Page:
A self-confessed "type A personality" who revs himself into "a kind of sarcastic state of invincibility," Luke, and his Dirty Nil motley crew, are the kind of band doing this because they want to.

"We hate the cool kids - the elitist types of guitar-based music in general," he says. "We enjoy pissing them off and confusing them with bizarre covers and other choices like that. And so I feel that I think that's why we feel so powerful and fun, because we have a serious sense of mischief and a real feeling of invincibility towards critics or the tastemakers - we don't care."

Spending his time "trying to get everything out of every single day that [he] possibly can - coming up with zany ideas with the team, and doing everything in my power to help implement them." That also includes naming their third album, 'Fuck Art', after an incident at an art class involving an old man and an outburst at being unable to paint. It truly is an album that wants to celebrate everything but 2020's eggshell topics.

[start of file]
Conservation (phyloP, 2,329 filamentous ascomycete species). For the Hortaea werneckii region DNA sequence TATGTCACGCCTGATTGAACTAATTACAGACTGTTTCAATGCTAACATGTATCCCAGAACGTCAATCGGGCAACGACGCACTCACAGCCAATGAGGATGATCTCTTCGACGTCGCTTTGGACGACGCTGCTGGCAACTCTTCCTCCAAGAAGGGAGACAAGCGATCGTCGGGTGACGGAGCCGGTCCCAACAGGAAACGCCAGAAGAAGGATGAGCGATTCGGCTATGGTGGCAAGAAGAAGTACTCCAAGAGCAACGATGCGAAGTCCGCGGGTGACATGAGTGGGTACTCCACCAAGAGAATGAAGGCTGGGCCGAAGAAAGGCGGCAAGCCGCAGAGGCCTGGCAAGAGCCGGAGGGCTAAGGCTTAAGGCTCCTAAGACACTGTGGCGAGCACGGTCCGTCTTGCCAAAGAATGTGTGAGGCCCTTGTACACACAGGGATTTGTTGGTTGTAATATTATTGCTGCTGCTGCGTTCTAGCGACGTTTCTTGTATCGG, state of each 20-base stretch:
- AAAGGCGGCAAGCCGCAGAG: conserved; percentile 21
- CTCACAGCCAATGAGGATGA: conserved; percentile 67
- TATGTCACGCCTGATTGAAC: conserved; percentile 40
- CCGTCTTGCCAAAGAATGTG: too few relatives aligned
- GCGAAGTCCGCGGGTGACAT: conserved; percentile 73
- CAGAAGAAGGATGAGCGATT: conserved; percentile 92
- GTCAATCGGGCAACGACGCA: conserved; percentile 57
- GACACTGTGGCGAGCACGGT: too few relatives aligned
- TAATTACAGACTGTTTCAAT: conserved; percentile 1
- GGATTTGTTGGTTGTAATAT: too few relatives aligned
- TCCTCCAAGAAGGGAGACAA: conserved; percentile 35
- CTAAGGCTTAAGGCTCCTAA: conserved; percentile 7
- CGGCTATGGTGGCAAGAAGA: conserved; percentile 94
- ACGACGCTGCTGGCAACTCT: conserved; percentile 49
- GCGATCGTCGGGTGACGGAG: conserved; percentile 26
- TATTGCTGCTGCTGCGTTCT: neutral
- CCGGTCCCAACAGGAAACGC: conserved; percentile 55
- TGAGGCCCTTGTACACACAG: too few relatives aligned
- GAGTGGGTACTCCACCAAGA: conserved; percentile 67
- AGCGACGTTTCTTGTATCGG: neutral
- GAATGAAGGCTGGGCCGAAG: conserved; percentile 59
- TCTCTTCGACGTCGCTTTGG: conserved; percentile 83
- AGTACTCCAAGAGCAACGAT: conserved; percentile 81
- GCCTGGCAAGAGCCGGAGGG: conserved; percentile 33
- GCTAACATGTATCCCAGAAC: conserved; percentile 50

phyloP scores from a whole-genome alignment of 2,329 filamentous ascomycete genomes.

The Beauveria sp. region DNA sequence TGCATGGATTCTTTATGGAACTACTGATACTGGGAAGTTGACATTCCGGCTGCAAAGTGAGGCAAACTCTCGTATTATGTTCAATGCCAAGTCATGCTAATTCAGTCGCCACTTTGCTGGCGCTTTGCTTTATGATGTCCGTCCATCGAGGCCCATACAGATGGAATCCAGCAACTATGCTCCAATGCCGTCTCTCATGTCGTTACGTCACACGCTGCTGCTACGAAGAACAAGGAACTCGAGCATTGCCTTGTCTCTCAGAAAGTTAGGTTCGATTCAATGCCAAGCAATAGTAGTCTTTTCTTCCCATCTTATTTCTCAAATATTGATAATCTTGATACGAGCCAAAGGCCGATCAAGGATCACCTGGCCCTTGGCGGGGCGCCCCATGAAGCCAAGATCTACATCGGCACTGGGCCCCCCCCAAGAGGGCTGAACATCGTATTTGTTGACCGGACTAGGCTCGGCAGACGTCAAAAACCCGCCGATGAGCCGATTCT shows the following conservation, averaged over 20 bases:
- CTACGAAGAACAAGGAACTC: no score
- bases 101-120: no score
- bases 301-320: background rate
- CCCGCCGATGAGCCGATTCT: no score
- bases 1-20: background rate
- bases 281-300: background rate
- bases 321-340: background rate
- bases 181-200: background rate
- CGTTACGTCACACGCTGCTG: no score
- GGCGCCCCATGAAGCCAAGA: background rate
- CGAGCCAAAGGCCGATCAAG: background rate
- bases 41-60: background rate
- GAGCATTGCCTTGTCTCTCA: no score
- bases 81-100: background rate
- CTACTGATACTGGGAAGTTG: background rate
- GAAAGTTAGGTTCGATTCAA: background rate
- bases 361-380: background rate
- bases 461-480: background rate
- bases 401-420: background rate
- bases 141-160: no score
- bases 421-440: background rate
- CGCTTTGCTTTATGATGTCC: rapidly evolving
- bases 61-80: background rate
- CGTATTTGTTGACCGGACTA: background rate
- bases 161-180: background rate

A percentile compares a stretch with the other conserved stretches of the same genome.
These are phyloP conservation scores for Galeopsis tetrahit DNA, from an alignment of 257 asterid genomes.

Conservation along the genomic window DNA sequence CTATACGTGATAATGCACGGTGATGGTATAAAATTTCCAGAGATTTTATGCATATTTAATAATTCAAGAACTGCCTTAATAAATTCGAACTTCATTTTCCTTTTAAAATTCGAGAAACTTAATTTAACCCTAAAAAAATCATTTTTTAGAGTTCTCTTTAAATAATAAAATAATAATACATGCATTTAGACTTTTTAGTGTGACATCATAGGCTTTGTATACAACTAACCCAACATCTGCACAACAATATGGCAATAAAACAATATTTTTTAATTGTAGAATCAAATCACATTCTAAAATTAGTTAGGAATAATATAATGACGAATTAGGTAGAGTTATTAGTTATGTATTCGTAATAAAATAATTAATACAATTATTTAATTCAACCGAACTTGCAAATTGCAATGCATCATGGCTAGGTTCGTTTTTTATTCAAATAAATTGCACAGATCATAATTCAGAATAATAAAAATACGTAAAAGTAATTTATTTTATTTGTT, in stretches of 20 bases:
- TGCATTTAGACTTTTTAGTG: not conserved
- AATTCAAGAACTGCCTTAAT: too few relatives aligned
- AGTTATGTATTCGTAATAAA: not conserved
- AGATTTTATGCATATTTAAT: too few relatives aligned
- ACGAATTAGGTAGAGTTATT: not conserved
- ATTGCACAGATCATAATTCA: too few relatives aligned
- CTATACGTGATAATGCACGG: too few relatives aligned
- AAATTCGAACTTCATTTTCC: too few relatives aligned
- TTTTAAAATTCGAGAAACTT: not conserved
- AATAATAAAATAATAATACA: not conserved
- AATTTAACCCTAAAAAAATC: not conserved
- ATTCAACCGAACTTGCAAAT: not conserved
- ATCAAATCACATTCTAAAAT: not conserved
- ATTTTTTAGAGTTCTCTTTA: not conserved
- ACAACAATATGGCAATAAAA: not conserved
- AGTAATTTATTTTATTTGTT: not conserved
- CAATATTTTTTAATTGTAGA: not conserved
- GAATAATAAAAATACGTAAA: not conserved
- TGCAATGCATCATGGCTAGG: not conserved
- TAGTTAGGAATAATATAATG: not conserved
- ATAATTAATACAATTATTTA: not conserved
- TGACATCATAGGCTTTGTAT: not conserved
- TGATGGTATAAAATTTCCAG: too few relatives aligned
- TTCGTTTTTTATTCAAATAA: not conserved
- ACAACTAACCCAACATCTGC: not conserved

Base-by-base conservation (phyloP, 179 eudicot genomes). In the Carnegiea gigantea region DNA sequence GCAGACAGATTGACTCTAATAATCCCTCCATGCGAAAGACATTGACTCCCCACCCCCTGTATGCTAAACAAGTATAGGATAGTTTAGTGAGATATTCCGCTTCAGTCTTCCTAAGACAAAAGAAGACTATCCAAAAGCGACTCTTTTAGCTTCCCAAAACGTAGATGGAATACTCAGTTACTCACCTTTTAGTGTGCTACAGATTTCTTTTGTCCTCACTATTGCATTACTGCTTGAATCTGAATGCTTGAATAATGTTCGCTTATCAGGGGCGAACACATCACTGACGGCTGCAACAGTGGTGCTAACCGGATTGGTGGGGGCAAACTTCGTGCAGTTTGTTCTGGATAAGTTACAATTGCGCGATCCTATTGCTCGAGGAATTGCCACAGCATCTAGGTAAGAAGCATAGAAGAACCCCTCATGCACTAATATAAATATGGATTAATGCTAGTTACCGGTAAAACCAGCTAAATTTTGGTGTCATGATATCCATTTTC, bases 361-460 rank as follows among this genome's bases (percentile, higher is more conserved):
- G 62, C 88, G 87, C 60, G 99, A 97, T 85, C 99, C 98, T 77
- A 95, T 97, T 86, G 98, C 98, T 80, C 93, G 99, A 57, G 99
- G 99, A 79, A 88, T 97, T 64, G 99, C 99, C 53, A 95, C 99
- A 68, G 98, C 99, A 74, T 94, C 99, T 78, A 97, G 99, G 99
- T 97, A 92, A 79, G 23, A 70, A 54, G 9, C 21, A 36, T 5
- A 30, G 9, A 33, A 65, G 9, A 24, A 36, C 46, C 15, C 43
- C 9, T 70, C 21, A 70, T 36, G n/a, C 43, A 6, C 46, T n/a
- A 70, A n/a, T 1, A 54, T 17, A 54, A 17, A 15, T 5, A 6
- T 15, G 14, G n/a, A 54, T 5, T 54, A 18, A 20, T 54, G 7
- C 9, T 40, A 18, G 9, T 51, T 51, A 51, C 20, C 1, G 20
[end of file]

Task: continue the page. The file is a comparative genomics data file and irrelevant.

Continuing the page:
Within its raucous rock 'n' roll soul, amidst the searing guitar lines loaded with smirks and knowing joy come songs of jealousy, love, hope and even vengeance. Complete with moments yearning for an audience to clap in a sweaty club, or just headbanging euphoria, 'Fuck Art' is unashamed, unabashed - just like its creators.

"We hate the cool kids"
Luke Bentham

Struggle isn't something that The Dirty Nil are averse to, either. Looking back fondly at all those mountains they've had to climb "no matter how hard it was or how nasty things got", they've had to "navigate some super uncertain and bizarre once in a lifetime circumstances," says Luke. "And we delivered the finest album of the decade, so you know, life's pretty good!"

Avoiding the "languishing lazy boy" approach to 2020 wasn't so much a choice for Luke and co., nor was it an intrinsic nature. He went through his own period of reflection previously, after noticing that "waiting around on inspiration and all that shit it doesn't get you anywhere - your life happens.

"Not to get all fucking Oprah with it but I just like trying to see how much I can squeeze out of a day work-wise and fun-wise; that makes me feel really good. The thing in life that makes me the happiest is achieving things with my friends in rock'n'roll. So, having acquired a good amount of those achievements at this point in our career, it motivates me to work harder every day to keep that going even amongst these less than favourable circumstances."